Disagreements provide valuable lessons. You benefit most when you open yourself to learning.
Vickie voiced her opinion of a presentation to her friend. Yolanda’s opinion differed in some respects, and when she voiced the difference Vickie became instantly defensive, insisting she was right. Yolanda looked at her and simply restated her impression of the speech. At that point Vickie went ballistic. When she collected herself she told Yolanda she didn’t want to be friends any more.
A long standing friendship ended over a trivial disagreement. How sad.
Disagreement and conflicts are inevitable. Most of the time they are even good. It is in our disagreements and conflicts that we often learn and grow the most.
Disagreements derail for many reasons. Perhaps Vickie was simply having a bad day that day. Maybe Vickie is a right-fighter, unwilling to accept others might label her as wrong, stupid, controlling or something else less than flattering. It might be the friendship snapped under the weight of ignored issues. It could be a combination of issues.
People form opinions based on their life experiences, knowledge and character. Their opinions are right—for them. Expecting everyone to agree all the time makes no sense. It can also lead to stagnation and a loss of creative thinking.
Disagreements Lead To Growth
When encountering disagreements, looking at them as opportunities for growth typically makes them easier to deal with. Emotions don’t get in the way when learning.
Learning from disagreements requires you ask yourself: “What can I learn from this?” You then listen carefully and ask clarifying questions until you fully understand the other viewpoint. Many conversations derail at this point because people mistakenly think listening and understanding equate to agreement. They don’t. They demonstrate an open mind willing to learn and grow.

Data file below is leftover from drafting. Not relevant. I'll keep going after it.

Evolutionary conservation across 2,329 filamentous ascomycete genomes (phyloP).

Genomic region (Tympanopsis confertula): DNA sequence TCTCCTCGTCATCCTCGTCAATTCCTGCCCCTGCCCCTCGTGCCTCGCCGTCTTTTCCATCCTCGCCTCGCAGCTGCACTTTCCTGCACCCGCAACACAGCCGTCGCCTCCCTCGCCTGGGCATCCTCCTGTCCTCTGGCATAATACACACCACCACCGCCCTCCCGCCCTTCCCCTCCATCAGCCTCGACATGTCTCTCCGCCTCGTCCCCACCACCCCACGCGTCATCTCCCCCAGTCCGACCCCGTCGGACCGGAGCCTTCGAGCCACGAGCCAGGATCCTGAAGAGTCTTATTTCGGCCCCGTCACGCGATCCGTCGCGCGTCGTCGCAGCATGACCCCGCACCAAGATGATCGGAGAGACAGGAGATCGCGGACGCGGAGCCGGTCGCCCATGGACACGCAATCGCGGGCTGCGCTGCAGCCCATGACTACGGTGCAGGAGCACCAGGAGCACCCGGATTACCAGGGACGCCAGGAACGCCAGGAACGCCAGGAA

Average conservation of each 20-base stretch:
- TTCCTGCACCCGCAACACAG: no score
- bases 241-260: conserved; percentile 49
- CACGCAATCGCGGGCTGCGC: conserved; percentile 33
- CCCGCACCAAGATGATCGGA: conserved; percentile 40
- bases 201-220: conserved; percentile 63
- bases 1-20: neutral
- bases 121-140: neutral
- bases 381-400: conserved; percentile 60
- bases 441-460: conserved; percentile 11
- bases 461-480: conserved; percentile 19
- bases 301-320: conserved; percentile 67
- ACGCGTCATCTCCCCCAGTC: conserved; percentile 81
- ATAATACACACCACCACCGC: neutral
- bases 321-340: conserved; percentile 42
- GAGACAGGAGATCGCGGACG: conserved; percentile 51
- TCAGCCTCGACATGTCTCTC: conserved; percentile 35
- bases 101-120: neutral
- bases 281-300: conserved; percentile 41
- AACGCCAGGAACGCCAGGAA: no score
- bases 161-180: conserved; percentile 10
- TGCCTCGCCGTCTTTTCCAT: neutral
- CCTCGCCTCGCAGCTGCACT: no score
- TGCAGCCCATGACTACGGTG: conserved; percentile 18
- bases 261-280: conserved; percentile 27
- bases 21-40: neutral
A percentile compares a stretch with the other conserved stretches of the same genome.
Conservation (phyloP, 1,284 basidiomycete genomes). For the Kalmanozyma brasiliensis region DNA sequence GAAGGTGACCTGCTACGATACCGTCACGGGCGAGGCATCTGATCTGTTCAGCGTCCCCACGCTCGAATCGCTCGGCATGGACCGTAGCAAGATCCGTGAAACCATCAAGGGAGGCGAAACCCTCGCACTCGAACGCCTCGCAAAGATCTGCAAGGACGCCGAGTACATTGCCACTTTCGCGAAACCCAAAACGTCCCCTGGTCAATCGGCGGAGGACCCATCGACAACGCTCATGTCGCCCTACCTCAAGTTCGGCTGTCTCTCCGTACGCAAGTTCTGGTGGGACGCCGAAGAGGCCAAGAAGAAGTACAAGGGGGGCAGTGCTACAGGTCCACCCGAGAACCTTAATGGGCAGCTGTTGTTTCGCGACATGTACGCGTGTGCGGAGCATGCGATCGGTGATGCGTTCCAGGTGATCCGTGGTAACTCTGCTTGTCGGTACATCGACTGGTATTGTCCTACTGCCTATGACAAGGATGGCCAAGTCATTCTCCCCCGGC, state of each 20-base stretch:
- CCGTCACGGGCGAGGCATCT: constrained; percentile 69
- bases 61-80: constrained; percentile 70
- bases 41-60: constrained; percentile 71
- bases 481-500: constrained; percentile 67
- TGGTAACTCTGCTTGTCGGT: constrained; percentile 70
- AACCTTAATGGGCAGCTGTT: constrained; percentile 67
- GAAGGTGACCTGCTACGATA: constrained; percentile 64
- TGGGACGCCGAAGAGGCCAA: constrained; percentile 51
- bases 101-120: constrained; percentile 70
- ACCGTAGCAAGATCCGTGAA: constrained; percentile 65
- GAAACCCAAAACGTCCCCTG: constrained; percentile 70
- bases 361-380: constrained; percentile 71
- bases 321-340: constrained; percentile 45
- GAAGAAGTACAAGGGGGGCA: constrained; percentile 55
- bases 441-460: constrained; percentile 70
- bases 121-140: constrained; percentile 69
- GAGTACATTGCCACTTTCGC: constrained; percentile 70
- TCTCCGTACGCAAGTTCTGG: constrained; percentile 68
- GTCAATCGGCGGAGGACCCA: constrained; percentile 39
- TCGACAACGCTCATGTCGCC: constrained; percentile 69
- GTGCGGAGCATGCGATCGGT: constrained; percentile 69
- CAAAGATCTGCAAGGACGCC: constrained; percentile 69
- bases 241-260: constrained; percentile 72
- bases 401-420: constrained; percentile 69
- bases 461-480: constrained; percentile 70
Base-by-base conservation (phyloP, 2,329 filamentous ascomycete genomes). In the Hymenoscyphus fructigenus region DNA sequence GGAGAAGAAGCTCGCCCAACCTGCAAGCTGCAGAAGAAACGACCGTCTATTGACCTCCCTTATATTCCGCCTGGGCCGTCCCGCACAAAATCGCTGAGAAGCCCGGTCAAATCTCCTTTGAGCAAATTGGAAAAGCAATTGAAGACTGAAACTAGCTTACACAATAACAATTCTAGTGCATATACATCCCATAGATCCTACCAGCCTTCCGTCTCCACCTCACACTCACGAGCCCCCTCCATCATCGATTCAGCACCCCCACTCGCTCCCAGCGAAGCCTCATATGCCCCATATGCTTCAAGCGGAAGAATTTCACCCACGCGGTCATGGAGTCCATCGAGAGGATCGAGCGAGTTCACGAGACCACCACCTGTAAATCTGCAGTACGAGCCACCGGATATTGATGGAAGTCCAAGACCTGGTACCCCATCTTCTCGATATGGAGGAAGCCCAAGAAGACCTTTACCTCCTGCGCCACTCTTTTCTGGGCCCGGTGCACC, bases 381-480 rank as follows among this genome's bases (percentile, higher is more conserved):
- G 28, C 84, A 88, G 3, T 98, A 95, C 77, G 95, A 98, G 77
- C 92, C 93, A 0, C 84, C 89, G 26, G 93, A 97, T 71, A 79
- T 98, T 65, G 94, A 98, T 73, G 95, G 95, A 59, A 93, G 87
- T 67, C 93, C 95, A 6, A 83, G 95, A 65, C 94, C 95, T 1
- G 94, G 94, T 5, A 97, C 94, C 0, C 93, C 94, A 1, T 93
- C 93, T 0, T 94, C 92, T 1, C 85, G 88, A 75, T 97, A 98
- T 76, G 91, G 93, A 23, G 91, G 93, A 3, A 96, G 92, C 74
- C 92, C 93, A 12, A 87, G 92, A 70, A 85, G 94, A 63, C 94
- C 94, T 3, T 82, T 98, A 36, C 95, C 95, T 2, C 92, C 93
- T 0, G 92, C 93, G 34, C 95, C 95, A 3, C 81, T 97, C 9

It can take courage to embrace that openness. It requires you acknowledge you don’t know everything. On learning more it is entirely your prerogative whether or not you add nuance to your opinion or even change your mind. This does not diminish your current understanding or position. As Maya Angelou said, “I did then what I knew how to do. Now that I know better, I do better.” Updating your thoughts and ideas as you grow shows maturity—even if you decide to completely reverse your position.
What Do Disagreements Have To Do With Respect?
Allowing room for disagreement allows people to be honest with each other. That shows respect. Expecting people to conform to you and your ideas silences their voices and/or pushes them away. That shows disrespect.
Next time you find yourself disagreeing with someone, take the opportunity to deepen your understanding, and remember that differing opinions is both normal and good.